nondenominational

U.S. Churches Feel Beat of Change: More Diversity, More Drums

A church with a sign welcoming gay and lesbian members. Photo courtesy of Ivan Cholakov via Shutterstock/RNS.

U.S. religious congregations are marching to their own drums now more than ever.

The National Congregations Study‘s latest look at the country’s churches, synagogues and mosques — the third wave of studies that began in 1998 —  finds more congregations:

  • Open their doors to gays and lesbians in active membership and in leadership.
  • Show racial and ethnic diversity in the pews.
  • Encourage hand-waving, amen-shouting, and dancing-in-the-aisles during worship.
  • Disconnect from denominational ties doctrines and rules that might slow or block change.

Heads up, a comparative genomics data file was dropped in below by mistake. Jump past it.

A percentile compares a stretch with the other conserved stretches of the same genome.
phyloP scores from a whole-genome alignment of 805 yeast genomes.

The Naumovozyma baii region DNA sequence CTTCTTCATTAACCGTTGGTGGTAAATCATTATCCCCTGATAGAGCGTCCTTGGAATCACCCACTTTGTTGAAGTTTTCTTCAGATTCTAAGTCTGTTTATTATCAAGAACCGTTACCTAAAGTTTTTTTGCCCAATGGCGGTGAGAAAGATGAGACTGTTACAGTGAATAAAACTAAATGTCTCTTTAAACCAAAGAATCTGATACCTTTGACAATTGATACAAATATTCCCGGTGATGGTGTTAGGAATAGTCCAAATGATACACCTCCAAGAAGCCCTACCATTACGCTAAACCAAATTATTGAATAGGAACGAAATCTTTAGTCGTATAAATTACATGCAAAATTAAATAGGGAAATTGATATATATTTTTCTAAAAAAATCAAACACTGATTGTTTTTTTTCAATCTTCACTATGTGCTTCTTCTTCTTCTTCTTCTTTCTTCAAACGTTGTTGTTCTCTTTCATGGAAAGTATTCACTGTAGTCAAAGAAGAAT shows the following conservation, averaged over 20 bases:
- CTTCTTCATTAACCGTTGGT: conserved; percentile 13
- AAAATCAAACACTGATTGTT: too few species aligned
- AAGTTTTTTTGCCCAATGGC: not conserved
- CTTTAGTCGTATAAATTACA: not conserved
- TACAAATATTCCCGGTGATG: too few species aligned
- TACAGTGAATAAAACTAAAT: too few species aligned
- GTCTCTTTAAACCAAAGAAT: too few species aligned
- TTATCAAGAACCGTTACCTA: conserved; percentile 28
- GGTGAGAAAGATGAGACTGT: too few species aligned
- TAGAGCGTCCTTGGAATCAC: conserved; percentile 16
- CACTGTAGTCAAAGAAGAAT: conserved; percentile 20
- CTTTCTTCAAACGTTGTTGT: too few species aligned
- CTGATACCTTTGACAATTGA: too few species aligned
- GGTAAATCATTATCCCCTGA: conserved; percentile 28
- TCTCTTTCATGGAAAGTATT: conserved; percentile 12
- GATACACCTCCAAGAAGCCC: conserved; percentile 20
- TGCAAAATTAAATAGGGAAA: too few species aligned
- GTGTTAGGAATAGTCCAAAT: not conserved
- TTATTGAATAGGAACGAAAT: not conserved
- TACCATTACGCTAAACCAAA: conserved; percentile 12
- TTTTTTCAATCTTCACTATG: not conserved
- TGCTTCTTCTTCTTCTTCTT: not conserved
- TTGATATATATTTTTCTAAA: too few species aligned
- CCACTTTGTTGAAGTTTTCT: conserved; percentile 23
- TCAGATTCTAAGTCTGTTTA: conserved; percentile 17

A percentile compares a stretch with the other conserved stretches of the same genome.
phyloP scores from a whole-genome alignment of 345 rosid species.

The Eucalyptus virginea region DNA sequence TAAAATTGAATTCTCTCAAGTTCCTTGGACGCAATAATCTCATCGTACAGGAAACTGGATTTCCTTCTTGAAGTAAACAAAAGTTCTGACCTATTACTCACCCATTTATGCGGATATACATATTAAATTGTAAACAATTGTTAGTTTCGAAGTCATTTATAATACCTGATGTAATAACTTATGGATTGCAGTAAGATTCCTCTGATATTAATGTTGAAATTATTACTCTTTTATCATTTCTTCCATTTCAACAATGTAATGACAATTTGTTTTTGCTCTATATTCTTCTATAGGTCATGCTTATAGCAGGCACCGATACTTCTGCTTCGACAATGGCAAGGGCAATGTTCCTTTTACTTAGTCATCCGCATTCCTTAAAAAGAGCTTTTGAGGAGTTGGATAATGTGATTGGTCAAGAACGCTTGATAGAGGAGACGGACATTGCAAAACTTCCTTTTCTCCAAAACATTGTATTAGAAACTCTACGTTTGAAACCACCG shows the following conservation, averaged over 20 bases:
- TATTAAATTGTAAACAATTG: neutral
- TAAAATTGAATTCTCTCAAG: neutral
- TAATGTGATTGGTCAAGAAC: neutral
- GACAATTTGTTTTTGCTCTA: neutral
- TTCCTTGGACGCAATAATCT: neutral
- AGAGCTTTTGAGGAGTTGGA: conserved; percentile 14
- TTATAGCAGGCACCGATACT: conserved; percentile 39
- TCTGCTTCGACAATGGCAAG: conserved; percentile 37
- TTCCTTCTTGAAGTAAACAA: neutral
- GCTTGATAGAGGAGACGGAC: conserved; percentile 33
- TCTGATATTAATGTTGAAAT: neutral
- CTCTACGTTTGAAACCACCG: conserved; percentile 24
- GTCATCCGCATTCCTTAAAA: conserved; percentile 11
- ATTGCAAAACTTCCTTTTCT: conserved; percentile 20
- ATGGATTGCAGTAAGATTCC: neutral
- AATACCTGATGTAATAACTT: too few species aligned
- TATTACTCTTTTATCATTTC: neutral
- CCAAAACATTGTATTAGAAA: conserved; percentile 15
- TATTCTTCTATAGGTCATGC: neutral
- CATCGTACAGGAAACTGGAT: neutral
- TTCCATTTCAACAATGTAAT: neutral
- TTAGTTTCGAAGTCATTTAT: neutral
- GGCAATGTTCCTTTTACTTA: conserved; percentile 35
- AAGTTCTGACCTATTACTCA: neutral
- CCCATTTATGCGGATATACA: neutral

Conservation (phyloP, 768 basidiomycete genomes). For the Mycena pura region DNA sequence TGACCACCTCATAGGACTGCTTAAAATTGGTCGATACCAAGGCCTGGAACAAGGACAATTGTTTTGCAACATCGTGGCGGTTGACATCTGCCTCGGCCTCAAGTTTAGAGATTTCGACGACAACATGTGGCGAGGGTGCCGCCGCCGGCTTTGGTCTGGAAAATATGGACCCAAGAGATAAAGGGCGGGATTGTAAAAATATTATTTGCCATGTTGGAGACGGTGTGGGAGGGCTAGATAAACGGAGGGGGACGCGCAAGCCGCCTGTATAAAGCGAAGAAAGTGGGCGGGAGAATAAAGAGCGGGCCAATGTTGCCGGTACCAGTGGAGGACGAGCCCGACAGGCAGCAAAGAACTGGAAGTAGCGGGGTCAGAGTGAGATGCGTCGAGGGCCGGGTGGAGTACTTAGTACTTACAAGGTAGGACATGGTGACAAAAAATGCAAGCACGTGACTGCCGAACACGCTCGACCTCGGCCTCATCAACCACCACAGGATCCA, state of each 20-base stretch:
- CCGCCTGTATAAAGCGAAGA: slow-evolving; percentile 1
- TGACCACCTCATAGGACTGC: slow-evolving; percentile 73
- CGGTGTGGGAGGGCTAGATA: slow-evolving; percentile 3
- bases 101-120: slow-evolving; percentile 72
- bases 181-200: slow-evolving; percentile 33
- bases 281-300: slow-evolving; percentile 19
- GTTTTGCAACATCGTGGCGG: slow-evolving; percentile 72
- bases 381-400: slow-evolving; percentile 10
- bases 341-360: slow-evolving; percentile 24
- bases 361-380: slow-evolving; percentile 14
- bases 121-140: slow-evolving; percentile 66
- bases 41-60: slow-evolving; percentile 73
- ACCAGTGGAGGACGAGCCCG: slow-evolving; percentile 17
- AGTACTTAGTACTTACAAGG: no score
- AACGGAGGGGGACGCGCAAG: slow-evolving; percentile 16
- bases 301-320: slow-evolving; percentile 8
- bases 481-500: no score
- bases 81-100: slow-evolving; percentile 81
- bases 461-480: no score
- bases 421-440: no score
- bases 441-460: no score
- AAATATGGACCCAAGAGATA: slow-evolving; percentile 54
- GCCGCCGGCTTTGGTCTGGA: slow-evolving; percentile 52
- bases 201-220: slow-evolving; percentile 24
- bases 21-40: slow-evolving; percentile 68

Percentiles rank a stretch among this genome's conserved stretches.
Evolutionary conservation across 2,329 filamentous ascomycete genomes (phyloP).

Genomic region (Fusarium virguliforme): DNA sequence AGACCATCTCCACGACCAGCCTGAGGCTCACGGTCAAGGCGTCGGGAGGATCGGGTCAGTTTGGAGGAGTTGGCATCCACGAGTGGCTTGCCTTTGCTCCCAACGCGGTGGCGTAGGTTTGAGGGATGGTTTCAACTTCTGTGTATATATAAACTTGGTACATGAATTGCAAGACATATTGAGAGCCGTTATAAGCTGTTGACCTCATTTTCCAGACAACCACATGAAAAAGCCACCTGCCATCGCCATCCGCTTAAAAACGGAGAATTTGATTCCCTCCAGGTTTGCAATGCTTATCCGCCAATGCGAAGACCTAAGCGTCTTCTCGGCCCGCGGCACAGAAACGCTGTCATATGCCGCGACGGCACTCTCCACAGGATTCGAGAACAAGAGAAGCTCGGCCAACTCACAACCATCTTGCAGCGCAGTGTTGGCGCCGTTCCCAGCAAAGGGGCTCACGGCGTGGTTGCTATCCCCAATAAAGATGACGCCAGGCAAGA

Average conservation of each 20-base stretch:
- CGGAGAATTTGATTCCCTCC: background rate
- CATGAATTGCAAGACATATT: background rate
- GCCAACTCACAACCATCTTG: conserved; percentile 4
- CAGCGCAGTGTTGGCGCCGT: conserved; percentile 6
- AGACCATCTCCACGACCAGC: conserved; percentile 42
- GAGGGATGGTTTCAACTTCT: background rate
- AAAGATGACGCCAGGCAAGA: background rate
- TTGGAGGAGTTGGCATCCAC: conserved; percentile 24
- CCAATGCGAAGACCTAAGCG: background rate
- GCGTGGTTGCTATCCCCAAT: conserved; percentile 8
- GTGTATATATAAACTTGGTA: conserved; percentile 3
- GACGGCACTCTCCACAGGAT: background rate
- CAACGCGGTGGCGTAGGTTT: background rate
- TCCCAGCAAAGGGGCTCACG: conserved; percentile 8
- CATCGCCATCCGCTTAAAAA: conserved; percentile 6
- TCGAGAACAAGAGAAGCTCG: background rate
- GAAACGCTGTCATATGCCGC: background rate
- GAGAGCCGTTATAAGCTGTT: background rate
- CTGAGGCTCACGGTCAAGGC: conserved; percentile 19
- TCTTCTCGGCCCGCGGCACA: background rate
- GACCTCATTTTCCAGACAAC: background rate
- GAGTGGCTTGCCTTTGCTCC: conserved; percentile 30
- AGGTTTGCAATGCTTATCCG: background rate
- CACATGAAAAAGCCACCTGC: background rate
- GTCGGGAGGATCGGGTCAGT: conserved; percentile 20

The study, released Thursday (Sept. 11), draws on interviews with leaders at 1,331 nationally representative congregations and updates data from 1998 and 2006 studies.  Non-Christian congregations were included in the study but there are too few for statistical analysis by topics.

Report: Number of Multisite Churches on the Increase

The number of congregations that host worship services at more than one physical location has grown to more than 5,000 in the last decade, according to a new report.

Researchers say these "multisite" churches, which may share worshippers across town or many miles apart, are growing at a much larger pace than traditional megachurches.

Without the burden of additional expensive buildings, congregations find they grow faster in new places, said Warren Bird, research director of Leadership Network, who announced his conclusions on Tuesday.

“It’s a combination of both evangelism and saying, `People may not come to this particular building. How can we take where we are to where they are?'” he told Religion News Service.

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